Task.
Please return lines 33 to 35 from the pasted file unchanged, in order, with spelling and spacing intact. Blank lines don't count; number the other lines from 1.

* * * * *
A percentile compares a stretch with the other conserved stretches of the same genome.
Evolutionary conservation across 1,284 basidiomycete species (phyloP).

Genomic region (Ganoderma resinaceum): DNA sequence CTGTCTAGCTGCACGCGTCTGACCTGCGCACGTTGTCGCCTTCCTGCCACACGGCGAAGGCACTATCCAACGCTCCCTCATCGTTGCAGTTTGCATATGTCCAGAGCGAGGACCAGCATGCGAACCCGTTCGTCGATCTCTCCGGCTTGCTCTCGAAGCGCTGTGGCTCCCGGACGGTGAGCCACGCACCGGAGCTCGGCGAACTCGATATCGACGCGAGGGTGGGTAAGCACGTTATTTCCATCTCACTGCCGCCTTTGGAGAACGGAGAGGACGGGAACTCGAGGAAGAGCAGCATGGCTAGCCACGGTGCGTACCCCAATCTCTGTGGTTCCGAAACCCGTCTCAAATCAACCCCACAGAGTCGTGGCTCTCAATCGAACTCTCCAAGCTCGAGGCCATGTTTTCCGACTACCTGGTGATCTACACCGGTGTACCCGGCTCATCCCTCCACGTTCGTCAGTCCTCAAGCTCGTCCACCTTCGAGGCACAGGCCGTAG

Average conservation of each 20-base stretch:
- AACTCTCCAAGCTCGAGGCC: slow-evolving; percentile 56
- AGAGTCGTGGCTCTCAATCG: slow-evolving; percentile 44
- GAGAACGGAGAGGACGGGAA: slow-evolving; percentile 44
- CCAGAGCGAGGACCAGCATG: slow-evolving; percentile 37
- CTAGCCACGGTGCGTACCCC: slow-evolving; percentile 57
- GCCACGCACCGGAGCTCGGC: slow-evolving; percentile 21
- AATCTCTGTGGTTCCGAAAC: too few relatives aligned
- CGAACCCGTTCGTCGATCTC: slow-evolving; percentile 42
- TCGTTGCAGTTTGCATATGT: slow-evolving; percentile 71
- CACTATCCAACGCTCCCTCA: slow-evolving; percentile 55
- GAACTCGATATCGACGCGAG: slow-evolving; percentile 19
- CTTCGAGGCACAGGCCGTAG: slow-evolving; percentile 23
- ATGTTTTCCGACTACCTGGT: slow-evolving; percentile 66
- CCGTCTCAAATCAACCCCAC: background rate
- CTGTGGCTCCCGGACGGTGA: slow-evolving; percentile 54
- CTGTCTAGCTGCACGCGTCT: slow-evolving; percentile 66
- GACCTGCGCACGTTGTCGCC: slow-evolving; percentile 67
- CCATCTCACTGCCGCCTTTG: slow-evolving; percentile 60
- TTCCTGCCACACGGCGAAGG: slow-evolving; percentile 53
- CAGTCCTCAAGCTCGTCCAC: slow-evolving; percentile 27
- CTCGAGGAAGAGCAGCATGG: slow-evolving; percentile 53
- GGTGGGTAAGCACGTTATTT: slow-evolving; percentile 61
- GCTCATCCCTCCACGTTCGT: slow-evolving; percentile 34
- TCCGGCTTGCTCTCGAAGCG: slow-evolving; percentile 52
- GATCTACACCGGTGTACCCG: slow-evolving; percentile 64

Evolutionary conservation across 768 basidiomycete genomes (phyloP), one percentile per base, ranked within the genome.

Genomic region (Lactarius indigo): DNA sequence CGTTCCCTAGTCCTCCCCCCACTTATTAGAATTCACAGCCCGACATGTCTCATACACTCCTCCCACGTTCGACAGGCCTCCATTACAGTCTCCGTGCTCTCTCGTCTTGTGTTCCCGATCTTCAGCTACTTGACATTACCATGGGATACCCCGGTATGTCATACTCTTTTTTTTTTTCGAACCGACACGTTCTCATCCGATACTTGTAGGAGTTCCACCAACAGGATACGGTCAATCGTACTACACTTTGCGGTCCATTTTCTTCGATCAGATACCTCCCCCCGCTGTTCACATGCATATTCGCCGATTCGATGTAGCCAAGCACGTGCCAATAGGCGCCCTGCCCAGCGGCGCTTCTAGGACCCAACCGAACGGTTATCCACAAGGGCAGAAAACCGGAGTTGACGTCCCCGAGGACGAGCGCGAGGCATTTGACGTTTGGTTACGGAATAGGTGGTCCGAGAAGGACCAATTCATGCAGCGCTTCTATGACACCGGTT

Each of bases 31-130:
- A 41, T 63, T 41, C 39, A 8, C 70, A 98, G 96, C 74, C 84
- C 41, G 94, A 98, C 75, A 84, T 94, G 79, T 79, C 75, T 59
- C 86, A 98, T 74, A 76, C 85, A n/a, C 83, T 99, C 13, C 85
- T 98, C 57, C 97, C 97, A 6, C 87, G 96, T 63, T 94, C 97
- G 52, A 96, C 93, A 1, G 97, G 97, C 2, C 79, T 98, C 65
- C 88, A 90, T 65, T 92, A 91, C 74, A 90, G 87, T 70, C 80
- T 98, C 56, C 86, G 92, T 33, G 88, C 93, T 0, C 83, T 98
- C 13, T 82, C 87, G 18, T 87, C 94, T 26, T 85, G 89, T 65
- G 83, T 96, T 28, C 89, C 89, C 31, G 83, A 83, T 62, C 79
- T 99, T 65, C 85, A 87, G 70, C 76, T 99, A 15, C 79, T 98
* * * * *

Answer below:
- A 41, T 63, T 41, C 39, A 8, C 70, A 98, G 96, C 74, C 84
- C 41, G 94, A 98, C 75, A 84, T 94, G 79, T 79, C 75, T 59
- C 86, A 98, T 74, A 76, C 85, A n/a, C 83, T 99, C 13, C 85